"Now we have come to the preaching moment," the preacher said thumpingly. At the packed Shiloh Baptist Church, where Christmas floral decorations matched the spirited singing of the center- city black congregation, Billy Graham was being introduced as the speaker at the 11 a.m. Sunday service. The evangelist's sermon topic was "What Christmas Is All About."
If anyone knows, it is Graham. At 67, he is Christendom's preeminent advocate for salvation through Jesus. Biographers state categorically, and Graham agrees, that no one in history has preached the Gospel to more people. On the global circuit, about the only place that hasn't had a Billy Graham Crusade is Vatican City.
At Shiloh Baptist, a church known to be true to its mission of providing "a friendly welcome for all," Graham was among his doctrinal kin. Since September he said, he had spoken to Catholics, Pentecostals, Jews and the Eastern Orthodox. But "I feel at home today because I'm a Baptist!" If any hard-shells were in the pews, Graham softened them with 10 minutes of warm-up humor and stories. He told of preaching once in a Texas town that had a sign on the city limits: "Drive carefully, you may hit a Baptist."
Aside from the Good News of the Bible, Graham had some news of his own: He will be coming to Washington from April 27 to May 4 to preach a crusade. Being at Shiloh, he said, is "a marvelous experience" that is a "foretaste of the crusade at the Convention Center."
Graham delivered a 40-minute sermon that sang with the marvelousness of the Christmas season. He was the oratorical gift-giver who came with presents for all.
To the devout, he said, "If there's one thing that Christians can be sure of, it's that God loves us. We've broken God's laws, yet He loves us."
For those still thinking about the summit meeting, Graham said that "communism is not going to win the world, capitalism is not going to win the world. Jesus will win the world."
For the literary, Graham recounted a Bret Harte story, "Christmas at Roaring Camp": A newborn baby transforms a town of sinning goldminers into a community of the saved, the way the newborn Jesus came with a salvific mission for the world.
For those who wanted an update on how Baptists were holding up, Graham had a story of visiting a remote part of northern India where 75 percent of the population was Christian and out of that 100 percent were Baptists.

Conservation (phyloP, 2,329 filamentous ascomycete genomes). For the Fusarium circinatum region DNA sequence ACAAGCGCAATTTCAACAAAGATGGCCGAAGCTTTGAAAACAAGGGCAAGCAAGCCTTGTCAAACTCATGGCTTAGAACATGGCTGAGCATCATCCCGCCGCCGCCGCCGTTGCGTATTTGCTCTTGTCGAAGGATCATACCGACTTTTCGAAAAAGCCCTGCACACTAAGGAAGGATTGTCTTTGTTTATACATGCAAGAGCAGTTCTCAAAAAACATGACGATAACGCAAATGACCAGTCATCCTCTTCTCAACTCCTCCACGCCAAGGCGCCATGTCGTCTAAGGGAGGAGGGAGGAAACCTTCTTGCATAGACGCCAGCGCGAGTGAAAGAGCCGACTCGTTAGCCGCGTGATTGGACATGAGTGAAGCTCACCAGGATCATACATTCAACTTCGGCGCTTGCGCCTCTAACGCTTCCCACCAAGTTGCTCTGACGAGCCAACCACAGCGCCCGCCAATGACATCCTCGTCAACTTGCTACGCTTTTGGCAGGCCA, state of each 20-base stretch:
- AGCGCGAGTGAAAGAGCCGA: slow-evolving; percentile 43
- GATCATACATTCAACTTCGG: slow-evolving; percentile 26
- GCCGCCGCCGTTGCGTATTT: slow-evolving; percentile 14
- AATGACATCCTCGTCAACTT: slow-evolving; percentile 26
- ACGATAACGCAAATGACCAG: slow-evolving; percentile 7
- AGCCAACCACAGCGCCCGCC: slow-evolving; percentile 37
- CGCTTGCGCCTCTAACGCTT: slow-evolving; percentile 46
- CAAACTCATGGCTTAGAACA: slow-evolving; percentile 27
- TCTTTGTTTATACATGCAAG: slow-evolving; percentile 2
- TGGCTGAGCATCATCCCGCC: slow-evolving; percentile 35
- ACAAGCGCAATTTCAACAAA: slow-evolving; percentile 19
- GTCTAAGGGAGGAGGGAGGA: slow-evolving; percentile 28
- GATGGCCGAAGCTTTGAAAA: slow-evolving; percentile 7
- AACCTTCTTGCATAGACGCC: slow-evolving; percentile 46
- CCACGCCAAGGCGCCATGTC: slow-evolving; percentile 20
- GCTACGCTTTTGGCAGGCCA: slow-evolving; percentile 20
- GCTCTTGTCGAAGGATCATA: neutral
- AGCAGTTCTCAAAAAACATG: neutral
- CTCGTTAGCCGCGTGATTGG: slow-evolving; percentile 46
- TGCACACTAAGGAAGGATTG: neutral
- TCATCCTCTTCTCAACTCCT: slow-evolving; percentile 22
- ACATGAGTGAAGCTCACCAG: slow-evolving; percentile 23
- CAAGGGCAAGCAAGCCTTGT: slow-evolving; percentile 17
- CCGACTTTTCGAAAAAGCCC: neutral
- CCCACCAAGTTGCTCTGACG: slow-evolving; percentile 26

If anyone's tastes were overlooked, no one spoke up. Graham had still more -- references to old friends John F. Kennedy and Jomo Kenyatta, a tale of Queen Victoria, a Time magazine story about the Christian resurgence in China. Like a missionary traveling everywhere, he clutched his Bible throughout. He stayed true to the sermon. Christmas is about "the cradle, the cross and the crown."
The alliterative skills of Graham are in no league with those of another Baptist preacher, Jesse Jackson, but the Shiloh brothers and sisters, happy in the towings and tugs of the Lord's grace, appeared receptive to the cradle, cross and crown analysis of Christmas.
Critics of the salvation industry have had their go at Billy Graham since he came out of a fundamentalist Tampa Bible institute in 1940. He has been criticized as the high pastor to the powerful and as the court chaplain to the rich. In 1982, Sam Donaldson of ABC News, with a theologian's eye for the hidden sins of men, scolded Graham for the publicity of his visit to Moscow: "There are a lot of people, Dr. Graham, who are saying that you were not testifying for God, but you were testifying only for the ego of Billy Graham."
The accusation was denied, as were all the others of the past. If culpability has been present, Graham has been atoning. He is no longer a God-on-our-side nationalist. He warns about the "dangers" of political television preachers. He calls for "SALT 10" to eliminate all nuclear weapons. Graham is now aware of the world's hungry and homeless. He has been reaching out.
At the end of the sermon at Shiloh, Graham issued his altar call. An elderly woman came forward. Head bowed, she began weeping. She did not stop. Graham, as though hearing God's knell, left the pulpit and walked to the woman. He embraced her around the shoulders. The woman, becalmed by Graham's comforting, remained to pray. Graham returned to the sanctuary to finish the service. He had given another Christmas gift.